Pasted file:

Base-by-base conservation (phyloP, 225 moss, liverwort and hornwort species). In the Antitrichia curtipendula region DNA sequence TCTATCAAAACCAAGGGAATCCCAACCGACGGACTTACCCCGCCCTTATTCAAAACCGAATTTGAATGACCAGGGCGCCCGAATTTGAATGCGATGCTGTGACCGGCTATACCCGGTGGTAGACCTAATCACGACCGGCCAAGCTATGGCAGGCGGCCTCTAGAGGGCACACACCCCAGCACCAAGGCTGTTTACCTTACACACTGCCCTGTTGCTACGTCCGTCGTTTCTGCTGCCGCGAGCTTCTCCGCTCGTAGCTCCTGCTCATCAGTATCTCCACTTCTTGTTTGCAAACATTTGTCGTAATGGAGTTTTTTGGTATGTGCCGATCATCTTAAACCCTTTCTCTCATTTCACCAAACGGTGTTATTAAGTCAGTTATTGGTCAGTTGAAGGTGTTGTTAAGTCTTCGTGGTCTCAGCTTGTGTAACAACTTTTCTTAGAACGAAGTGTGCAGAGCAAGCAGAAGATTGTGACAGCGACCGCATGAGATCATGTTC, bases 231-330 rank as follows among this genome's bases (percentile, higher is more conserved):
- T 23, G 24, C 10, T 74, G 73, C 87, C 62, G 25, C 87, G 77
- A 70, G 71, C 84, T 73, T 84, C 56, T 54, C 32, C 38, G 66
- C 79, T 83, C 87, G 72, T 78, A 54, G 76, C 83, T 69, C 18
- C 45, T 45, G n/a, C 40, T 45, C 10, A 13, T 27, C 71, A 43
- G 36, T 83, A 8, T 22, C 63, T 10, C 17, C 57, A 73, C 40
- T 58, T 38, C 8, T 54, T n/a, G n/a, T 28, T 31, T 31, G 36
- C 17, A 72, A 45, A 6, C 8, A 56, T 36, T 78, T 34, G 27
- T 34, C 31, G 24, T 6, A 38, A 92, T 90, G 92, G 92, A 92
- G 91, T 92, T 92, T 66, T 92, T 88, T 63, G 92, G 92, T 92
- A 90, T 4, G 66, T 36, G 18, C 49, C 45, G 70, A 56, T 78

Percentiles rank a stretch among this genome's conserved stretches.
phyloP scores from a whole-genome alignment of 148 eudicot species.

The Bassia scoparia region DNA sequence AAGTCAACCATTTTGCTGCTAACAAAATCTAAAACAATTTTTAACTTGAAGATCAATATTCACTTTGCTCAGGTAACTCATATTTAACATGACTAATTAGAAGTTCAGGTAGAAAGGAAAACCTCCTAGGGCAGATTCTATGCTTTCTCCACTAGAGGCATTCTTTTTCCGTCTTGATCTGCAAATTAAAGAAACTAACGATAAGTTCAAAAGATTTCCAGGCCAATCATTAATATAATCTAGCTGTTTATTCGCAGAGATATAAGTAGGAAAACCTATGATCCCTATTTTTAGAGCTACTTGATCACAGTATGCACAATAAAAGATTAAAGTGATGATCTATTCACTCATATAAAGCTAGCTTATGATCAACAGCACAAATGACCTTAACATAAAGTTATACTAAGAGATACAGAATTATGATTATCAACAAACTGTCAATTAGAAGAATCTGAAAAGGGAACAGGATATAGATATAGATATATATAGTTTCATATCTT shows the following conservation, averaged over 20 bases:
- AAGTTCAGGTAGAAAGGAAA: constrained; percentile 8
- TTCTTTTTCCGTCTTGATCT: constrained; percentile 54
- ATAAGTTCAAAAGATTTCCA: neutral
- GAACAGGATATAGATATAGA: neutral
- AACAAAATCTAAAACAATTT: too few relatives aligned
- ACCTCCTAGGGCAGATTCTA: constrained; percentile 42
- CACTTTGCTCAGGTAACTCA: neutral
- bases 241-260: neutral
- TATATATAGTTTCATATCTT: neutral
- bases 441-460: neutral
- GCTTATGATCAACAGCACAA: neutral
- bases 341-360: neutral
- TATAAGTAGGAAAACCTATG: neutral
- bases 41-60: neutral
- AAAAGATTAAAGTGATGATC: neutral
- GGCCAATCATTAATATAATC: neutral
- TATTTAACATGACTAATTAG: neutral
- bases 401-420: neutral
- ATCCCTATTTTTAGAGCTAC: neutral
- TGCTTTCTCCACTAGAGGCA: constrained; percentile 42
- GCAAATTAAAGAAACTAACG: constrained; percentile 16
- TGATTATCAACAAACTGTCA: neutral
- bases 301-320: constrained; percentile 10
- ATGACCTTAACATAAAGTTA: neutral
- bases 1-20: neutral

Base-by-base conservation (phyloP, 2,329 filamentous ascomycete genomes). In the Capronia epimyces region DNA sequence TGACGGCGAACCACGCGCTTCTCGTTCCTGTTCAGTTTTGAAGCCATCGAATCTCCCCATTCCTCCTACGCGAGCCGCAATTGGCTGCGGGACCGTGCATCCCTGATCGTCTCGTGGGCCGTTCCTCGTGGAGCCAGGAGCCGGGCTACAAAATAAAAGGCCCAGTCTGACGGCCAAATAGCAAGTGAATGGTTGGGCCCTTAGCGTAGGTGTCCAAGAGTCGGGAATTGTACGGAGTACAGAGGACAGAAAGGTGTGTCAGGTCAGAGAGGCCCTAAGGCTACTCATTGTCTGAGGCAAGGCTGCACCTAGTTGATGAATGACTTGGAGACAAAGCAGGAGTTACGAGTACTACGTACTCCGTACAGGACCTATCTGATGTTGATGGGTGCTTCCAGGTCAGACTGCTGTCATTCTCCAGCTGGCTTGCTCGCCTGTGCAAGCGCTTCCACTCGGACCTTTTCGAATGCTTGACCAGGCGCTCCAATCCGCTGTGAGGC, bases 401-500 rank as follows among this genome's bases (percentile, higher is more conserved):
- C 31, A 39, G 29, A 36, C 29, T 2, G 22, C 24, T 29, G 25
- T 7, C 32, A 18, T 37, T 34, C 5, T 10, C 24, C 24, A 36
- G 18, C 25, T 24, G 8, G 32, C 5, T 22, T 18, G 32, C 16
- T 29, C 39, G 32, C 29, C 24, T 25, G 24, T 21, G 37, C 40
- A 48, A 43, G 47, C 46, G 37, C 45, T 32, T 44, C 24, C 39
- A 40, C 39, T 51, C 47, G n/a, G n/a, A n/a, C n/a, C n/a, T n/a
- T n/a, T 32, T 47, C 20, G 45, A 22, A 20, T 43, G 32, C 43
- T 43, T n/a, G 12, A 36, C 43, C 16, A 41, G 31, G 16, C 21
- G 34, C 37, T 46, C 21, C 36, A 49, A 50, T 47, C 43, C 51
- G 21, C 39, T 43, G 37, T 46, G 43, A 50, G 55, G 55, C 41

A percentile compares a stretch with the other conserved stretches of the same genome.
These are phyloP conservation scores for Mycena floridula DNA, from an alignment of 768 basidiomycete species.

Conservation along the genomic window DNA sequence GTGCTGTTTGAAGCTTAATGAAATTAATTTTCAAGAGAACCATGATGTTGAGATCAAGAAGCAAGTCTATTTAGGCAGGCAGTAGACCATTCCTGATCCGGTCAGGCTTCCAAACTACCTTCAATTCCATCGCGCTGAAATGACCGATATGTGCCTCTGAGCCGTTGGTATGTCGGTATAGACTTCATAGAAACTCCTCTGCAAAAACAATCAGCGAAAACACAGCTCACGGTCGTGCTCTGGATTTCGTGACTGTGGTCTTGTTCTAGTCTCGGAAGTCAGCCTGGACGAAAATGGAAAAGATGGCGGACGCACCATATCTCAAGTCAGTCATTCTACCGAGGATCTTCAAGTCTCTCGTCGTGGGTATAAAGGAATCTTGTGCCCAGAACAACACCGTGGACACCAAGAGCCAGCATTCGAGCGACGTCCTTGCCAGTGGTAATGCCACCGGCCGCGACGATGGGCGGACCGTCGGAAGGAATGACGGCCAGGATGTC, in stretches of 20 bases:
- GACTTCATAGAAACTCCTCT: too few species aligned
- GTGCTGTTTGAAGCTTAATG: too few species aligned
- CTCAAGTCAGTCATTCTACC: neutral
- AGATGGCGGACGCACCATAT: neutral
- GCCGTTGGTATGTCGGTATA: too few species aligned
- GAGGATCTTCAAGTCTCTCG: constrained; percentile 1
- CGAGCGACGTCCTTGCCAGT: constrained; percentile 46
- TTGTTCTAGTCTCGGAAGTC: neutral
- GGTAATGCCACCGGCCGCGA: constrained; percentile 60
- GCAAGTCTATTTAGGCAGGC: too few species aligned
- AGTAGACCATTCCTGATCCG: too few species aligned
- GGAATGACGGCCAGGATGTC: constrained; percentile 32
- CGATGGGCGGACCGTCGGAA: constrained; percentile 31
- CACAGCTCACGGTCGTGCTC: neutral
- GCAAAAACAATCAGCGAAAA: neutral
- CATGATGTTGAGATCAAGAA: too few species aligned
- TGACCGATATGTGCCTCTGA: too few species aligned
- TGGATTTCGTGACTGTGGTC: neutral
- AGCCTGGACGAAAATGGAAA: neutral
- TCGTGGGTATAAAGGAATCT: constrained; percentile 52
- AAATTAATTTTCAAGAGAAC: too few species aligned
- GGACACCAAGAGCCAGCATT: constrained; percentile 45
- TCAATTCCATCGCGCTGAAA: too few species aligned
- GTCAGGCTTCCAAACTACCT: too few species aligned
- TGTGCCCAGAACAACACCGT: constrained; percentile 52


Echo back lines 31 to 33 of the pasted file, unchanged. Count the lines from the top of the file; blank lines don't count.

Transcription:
- TATTTAACATGACTAATTAG: neutral
- bases 401-420: neutral
- ATCCCTATTTTTAGAGCTAC: neutral